NEW ORLEANS, Louisiana. Most melanomas or skin cancers are diagnosed because a patient notices a change on his or her skin. Unfortunately, if a patient brings a change to the attention of his or her doctor and the doctor fails to diagnose the skin lesion as cancer, the cancer can grow or spread. One woman wrote about her cancer misdiagnosis in Everyday Health. Despite being concerned about a mole on her back, her doctors initially told her it was nothing to be concerned about. Yet, a year later, when she insisted that the mole be removed, doctors discovered that it was, in fact, melanoma.
What’s the takeaway? You know your body best and often patients need to be their best advocates. Younger patients may be more readily dismissed by doctors who may think that they may be stressed, rather than at real risk of skin cancer. Yet, even younger patients can develop skin cancer. Even if one doctor dismisses your mole, it may be wise to seek a second opinion. According to Everyday Health, waiting even one month to treat melanoma can significantly reduce your chances of surviving. A doctor’s misdiagnosis can be deadly.
What is the standard treatment for a suspected melanoma? A doctor will examine the mole and feel the patient for abnormalities in the lymph nodes. If your doctor believes that you could have skin cancer, you may be referred to a dermatologist. So, if you go to your doctor for a concerning mole but your doctor tells you it’s nothing, you can always still go and see a dermatologist. A dermatologist will have more advanced tools at his or her disposal to diagnose and treat your mole.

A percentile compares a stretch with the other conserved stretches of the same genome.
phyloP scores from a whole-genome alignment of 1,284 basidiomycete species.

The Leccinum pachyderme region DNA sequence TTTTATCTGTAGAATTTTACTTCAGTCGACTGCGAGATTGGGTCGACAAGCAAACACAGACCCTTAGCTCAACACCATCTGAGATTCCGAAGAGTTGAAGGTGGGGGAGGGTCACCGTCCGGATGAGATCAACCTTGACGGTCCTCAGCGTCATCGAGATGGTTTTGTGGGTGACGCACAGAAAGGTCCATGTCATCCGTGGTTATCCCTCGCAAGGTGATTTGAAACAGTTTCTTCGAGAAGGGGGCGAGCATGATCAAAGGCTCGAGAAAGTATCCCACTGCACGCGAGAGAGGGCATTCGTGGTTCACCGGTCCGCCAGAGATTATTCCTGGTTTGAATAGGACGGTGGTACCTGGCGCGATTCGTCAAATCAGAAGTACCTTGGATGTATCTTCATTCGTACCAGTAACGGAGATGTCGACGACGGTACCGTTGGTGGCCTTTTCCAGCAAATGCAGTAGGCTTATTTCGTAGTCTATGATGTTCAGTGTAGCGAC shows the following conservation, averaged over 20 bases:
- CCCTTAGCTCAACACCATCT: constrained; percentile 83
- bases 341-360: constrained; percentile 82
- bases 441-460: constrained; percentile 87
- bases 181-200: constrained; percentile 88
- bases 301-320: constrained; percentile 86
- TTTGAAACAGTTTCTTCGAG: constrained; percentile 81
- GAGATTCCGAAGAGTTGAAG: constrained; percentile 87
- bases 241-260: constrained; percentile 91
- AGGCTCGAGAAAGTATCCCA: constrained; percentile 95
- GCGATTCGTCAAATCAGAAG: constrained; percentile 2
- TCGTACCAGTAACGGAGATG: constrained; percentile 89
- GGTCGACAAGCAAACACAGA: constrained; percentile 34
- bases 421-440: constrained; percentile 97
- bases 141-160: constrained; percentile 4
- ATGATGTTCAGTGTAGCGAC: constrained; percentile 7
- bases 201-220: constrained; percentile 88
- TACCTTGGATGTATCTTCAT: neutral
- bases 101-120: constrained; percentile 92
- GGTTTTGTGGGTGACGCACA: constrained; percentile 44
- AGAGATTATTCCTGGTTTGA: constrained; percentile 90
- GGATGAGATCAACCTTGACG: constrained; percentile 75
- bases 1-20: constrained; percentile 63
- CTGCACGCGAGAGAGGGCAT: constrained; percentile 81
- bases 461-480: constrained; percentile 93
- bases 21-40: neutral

What are some signs and symptoms of skin cancer? According to the American Cancer Society, consider the ABCDE rule. A, refers to asymmetry, B stands for ragged or blurred edges of the mole, C stands for color, as in, the mole has more than one color, D stands for diameter, as in, the mole is larger than the size of a pencil eraser, E stands for evolving, meaning that its shape, color, size, and edges are changing. So, if you notice a mole that is asymmetrical, has ragged or blurred edges, has more than one color, is bigger than a pencil eraser, and is changing, you may want to go to the doctor. If you notice even one of these symptoms, it is always a good idea to get the mole checked out.
If you or a loved one was misdiagnosed early during your skin cancer treatment, you may be facing more serious cancer treatment or other complications. The Bowling Law Firm are medical malpractice attorneys in New Orleans, Louisiana, who help families seek justice after suffering due to medical misdiagnosis. Misdiagnosis can leave you and your family facing higher medical costs, lost wages due to more time missed from work. Some patients die or become seriously ill due to delayed or missed diagnosis. If this describes your situation, consider reaching out to the Bowling Law Firm today.
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